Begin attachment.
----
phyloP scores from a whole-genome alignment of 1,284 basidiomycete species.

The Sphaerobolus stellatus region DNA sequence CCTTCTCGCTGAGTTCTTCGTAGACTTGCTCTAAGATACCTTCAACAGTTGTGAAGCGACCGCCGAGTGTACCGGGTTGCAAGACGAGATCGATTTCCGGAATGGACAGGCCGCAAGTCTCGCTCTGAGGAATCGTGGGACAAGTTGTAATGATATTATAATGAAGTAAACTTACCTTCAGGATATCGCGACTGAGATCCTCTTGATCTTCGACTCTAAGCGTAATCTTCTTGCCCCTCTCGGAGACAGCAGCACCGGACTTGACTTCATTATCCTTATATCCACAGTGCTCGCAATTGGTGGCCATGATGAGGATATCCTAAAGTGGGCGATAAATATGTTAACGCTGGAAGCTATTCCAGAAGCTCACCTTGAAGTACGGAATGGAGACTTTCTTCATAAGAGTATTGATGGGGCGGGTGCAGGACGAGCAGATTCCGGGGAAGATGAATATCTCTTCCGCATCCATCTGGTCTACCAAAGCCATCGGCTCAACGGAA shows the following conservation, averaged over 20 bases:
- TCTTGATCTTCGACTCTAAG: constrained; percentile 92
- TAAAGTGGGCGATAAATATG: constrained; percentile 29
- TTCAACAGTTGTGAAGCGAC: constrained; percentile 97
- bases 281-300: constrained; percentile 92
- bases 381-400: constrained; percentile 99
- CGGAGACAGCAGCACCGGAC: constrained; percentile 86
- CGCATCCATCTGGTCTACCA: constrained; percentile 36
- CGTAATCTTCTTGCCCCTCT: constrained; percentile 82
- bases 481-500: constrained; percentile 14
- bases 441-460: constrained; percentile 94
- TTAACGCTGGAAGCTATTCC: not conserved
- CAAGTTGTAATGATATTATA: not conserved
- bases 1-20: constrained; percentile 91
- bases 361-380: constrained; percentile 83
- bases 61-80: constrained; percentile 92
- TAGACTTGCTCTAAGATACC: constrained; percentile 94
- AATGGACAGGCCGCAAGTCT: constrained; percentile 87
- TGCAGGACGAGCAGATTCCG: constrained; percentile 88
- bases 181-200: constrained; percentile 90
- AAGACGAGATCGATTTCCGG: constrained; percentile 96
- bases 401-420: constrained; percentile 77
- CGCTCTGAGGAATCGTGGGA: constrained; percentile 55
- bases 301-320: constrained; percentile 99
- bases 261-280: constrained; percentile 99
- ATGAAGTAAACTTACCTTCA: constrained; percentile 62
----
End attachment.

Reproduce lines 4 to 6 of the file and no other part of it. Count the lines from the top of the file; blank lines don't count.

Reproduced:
- TAAAGTGGGCGATAAATATG: constrained; percentile 29
- TTCAACAGTTGTGAAGCGAC: constrained; percentile 97
- bases 281-300: constrained; percentile 92